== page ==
For the first time since 2013, F1 was back to race at the Nurburgring track. The german circuit is one of the venues that stepped up on the 2020 calendar, in the midst of the coronavirus outbreak, in order to qualify this year’s competition as a F1 world championship.
After seven years of absence, teams and drivers were going to make a very anticipated return to the Eifel hills.
Regarding the global sanitary issue related to the coronavirus crisis, the sport did an amazing job to schedule as many as seventeen races in 2020. However, despite F1 management’s best efforts, they had no choice but to schedule the Eifel GP in October, which meant a race weekend subject to tricky weather conditions.
The weather predictictions had announced a wet friday with 80% chances of rain, a cloudy Saturday, and a chilly and cloudy Sunday.
The rain did indeed hit the circuit coming Friday, all day long. Both practice sessions got cancelled, after half-hourly updates provided by the race control. The track was wet, but according to the Stewards, the issue was mainly the fact that the medical helicopter was unable to fly to the nearest hospital, which was located 54 kilometers away from the german venue. The required time for the FIA in the case of an emergency is a maximum of 20 minutes by road. Being unable to meet that requirement, the race direction sensibly cancelled all the practices sessions.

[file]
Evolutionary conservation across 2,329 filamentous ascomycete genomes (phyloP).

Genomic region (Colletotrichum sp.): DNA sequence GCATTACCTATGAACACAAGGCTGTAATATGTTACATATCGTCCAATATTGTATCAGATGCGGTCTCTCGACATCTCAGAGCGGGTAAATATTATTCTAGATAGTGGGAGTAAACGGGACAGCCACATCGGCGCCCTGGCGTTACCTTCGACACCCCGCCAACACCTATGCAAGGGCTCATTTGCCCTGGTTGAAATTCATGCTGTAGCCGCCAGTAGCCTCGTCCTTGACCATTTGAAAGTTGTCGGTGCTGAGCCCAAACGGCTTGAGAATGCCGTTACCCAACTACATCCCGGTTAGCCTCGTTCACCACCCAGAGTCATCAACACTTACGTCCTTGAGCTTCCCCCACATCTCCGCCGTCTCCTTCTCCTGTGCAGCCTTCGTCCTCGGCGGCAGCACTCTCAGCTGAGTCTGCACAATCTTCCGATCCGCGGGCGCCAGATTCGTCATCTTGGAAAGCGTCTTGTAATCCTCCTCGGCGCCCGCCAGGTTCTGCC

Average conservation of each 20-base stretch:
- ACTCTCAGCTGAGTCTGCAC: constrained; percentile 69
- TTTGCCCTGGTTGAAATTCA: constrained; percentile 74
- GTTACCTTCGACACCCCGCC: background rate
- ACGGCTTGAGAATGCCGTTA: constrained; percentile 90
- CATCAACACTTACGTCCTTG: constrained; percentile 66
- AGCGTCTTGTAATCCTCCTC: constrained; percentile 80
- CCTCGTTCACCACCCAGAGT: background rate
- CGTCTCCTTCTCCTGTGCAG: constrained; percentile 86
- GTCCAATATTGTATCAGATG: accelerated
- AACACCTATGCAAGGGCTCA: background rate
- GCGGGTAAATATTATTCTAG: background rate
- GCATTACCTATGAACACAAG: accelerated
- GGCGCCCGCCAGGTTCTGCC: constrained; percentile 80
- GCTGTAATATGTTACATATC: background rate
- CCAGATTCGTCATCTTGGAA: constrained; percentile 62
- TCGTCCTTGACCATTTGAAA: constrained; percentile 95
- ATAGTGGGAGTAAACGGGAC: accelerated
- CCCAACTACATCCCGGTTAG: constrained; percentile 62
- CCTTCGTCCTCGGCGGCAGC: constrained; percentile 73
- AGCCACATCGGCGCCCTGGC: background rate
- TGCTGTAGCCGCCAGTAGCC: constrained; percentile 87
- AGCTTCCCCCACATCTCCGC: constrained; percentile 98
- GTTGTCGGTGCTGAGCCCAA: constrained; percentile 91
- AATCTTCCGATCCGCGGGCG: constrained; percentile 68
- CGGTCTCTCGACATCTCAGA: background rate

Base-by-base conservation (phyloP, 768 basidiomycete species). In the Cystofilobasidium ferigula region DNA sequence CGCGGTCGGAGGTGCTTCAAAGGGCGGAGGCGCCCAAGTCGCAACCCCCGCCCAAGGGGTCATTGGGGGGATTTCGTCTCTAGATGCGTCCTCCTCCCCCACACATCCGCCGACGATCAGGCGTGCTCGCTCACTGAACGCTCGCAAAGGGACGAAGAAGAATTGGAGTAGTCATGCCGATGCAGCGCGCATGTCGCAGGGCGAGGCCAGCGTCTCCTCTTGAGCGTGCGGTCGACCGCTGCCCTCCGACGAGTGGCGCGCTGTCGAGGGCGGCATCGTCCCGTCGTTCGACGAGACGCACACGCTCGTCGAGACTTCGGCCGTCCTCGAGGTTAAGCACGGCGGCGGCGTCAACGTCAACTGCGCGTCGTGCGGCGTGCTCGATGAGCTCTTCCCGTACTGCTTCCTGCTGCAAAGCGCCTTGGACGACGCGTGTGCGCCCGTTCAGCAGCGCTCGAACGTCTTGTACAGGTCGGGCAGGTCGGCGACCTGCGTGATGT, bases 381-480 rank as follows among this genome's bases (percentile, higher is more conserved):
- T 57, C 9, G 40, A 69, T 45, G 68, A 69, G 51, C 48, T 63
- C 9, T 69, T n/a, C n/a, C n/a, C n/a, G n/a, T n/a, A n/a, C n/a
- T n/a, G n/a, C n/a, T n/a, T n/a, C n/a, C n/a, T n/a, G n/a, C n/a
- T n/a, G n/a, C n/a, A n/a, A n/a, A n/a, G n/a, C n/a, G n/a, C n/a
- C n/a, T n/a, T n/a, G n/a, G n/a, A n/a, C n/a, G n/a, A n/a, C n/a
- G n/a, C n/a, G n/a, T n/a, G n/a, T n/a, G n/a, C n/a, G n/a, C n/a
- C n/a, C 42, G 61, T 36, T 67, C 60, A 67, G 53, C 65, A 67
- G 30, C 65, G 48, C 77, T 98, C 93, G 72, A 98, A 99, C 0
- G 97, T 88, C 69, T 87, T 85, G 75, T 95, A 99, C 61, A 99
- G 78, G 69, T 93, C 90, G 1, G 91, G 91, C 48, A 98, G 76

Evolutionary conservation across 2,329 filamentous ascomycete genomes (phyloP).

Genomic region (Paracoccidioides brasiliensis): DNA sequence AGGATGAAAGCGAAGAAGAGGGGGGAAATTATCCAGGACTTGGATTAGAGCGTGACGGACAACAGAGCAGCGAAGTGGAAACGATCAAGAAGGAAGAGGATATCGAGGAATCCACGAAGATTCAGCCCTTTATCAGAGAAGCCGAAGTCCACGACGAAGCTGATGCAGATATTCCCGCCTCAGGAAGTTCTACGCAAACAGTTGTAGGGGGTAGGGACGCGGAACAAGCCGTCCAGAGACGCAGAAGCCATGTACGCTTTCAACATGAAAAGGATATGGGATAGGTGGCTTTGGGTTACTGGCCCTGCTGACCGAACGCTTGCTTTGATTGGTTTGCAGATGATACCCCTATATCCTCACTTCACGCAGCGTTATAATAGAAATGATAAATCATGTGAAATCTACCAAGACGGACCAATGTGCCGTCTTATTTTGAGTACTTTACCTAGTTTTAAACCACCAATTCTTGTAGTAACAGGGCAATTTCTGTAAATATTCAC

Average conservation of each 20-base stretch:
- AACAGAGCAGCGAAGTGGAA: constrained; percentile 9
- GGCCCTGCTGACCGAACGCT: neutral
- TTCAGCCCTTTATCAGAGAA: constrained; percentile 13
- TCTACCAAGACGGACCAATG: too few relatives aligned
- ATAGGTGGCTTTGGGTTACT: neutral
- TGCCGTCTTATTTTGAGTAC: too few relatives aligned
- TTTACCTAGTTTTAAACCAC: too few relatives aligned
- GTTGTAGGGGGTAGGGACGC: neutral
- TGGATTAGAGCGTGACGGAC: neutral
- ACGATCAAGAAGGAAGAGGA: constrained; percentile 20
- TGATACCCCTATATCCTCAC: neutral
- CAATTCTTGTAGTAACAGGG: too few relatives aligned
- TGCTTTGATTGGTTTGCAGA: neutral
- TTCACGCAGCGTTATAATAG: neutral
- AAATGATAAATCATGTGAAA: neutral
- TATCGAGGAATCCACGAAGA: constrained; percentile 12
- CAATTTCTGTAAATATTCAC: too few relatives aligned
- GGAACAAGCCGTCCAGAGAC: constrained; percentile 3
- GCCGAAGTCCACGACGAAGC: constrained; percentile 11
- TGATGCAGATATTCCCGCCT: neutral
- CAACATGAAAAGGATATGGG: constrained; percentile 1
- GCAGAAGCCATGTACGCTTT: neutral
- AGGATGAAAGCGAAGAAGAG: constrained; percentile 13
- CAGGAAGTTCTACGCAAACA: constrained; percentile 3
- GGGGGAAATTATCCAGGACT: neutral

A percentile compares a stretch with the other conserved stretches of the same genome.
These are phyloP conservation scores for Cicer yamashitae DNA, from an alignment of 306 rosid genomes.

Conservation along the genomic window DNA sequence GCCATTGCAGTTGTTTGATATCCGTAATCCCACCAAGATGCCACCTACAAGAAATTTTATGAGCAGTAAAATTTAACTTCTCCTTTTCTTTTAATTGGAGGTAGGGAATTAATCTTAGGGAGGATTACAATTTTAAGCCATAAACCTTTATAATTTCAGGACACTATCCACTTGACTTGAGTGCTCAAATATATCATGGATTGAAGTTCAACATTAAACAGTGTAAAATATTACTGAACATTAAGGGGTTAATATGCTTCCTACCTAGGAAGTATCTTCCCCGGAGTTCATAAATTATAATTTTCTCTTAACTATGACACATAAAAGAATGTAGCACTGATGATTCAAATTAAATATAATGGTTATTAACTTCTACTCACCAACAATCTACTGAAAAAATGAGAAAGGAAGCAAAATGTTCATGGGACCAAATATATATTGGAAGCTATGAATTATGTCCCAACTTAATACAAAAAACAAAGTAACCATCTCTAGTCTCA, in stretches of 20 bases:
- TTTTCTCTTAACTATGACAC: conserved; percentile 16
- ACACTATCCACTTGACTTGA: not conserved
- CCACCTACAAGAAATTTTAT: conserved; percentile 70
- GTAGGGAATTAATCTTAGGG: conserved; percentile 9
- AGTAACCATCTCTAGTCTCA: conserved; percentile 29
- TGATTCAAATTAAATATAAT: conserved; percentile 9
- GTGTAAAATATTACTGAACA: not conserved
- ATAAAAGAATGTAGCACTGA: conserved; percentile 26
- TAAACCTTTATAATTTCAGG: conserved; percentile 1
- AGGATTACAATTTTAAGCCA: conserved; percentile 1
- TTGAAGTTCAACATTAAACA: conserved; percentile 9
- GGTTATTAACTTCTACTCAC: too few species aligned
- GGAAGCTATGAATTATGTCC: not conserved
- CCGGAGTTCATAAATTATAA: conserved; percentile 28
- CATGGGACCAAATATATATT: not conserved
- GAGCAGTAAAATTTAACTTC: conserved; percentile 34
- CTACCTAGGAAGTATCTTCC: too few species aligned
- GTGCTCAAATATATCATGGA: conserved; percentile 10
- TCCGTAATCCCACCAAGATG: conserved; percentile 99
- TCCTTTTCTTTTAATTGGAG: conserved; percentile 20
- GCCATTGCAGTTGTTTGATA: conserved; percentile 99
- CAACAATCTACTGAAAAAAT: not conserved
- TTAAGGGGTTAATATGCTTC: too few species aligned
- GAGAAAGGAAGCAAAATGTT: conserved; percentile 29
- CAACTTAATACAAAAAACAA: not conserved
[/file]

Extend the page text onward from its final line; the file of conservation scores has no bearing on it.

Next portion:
Michael Masi, the F1 race director, gave some enlightenments regarding the way they operated in a difficult day, putting the safety matter paramount:
"We're hoping that the fog will lift.”
"We've seen it coming in and out all day, so we've been operating on the 30-minute interval with updates, working with local air traffic control, with the helicopter pilot, for the medical helicopter.”
"The weather and dampness is fine. It's just the medical helicopter is not able to fly to the receiving hospitals due to fog, so even though we have the broadcast helicopter that's flying only around the circuit, to go from here to any of the hospitals, should something happen, it's not possible.
"And therefore from a safety perspective, we would not start the session."
Looking at the weather predictions ahead to the remainder of the weekend, there are 60% chances of rain for both Saturday and Sunday.
"The forecast looks better, but we're also working on some back-up plans should we have a similar situation, to be able to try and work around.
"We're working on those as we speak. We'll work on the back-up plans and then advise everyone accordingly at the same time."
Back in 2017 during the Chinese GP, in similar weather conditions, the nearest hospital was also out of the 20 minutes window required by the FIA. To solve the issue, the organisers brought on site, the neurological equipment that FIA protocols demand in the Appendix H of the International Sporting Code.